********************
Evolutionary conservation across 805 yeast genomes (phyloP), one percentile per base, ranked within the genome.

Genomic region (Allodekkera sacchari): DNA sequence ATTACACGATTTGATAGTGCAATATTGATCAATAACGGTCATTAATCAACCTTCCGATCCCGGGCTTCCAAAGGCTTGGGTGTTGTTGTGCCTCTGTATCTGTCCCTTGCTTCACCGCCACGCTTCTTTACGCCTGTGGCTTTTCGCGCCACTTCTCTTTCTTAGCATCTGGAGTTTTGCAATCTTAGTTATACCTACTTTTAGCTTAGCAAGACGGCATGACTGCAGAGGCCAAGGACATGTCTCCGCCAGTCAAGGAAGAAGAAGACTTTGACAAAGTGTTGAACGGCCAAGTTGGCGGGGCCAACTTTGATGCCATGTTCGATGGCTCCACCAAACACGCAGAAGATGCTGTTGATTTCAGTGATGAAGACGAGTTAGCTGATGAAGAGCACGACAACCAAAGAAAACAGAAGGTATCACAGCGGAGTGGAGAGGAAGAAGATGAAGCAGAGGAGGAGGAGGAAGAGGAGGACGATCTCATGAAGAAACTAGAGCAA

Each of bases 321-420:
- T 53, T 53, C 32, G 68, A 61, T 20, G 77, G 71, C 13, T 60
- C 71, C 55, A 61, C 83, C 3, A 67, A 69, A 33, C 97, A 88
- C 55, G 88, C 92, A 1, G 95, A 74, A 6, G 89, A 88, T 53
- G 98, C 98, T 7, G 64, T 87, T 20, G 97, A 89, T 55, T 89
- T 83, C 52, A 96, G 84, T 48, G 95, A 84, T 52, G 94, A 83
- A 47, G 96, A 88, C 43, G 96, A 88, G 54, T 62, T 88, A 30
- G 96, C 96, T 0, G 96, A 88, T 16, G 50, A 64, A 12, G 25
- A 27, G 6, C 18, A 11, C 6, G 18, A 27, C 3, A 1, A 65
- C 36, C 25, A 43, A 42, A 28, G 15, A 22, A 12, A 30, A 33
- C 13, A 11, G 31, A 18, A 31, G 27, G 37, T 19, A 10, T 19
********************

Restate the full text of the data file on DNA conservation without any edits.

Evolutionary conservation across 805 yeast genomes (phyloP), one percentile per base, ranked within the genome.

Genomic region (Allodekkera sacchari): DNA sequence ATTACACGATTTGATAGTGCAATATTGATCAATAACGGTCATTAATCAACCTTCCGATCCCGGGCTTCCAAAGGCTTGGGTGTTGTTGTGCCTCTGTATCTGTCCCTTGCTTCACCGCCACGCTTCTTTACGCCTGTGGCTTTTCGCGCCACTTCTCTTTCTTAGCATCTGGAGTTTTGCAATCTTAGTTATACCTACTTTTAGCTTAGCAAGACGGCATGACTGCAGAGGCCAAGGACATGTCTCCGCCAGTCAAGGAAGAAGAAGACTTTGACAAAGTGTTGAACGGCCAAGTTGGCGGGGCCAACTTTGATGCCATGTTCGATGGCTCCACCAAACACGCAGAAGATGCTGTTGATTTCAGTGATGAAGACGAGTTAGCTGATGAAGAGCACGACAACCAAAGAAAACAGAAGGTATCACAGCGGAGTGGAGAGGAAGAAGATGAAGCAGAGGAGGAGGAGGAAGAGGAGGACGATCTCATGAAGAAACTAGAGCAA

Each of bases 321-420:
- T 53, T 53, C 32, G 68, A 61, T 20, G 77, G 71, C 13, T 60
- C 71, C 55, A 61, C 83, C 3, A 67, A 69, A 33, C 97, A 88
- C 55, G 88, C 92, A 1, G 95, A 74, A 6, G 89, A 88, T 53
- G 98, C 98, T 7, G 64, T 87, T 20, G 97, A 89, T 55, T 89
- T 83, C 52, A 96, G 84, T 48, G 95, A 84, T 52, G 94, A 83
- A 47, G 96, A 88, C 43, G 96, A 88, G 54, T 62, T 88, A 30
- G 96, C 96, T 0, G 96, A 88, T 16, G 50, A 64, A 12, G 25
- A 27, G 6, C 18, A 11, C 6, G 18, A 27, C 3, A 1, A 65
- C 36, C 25, A 43, A 42, A 28, G 15, A 22, A 12, A 30, A 33
- C 13, A 11, G 31, A 18, A 31, G 27, G 37, T 19, A 10, T 19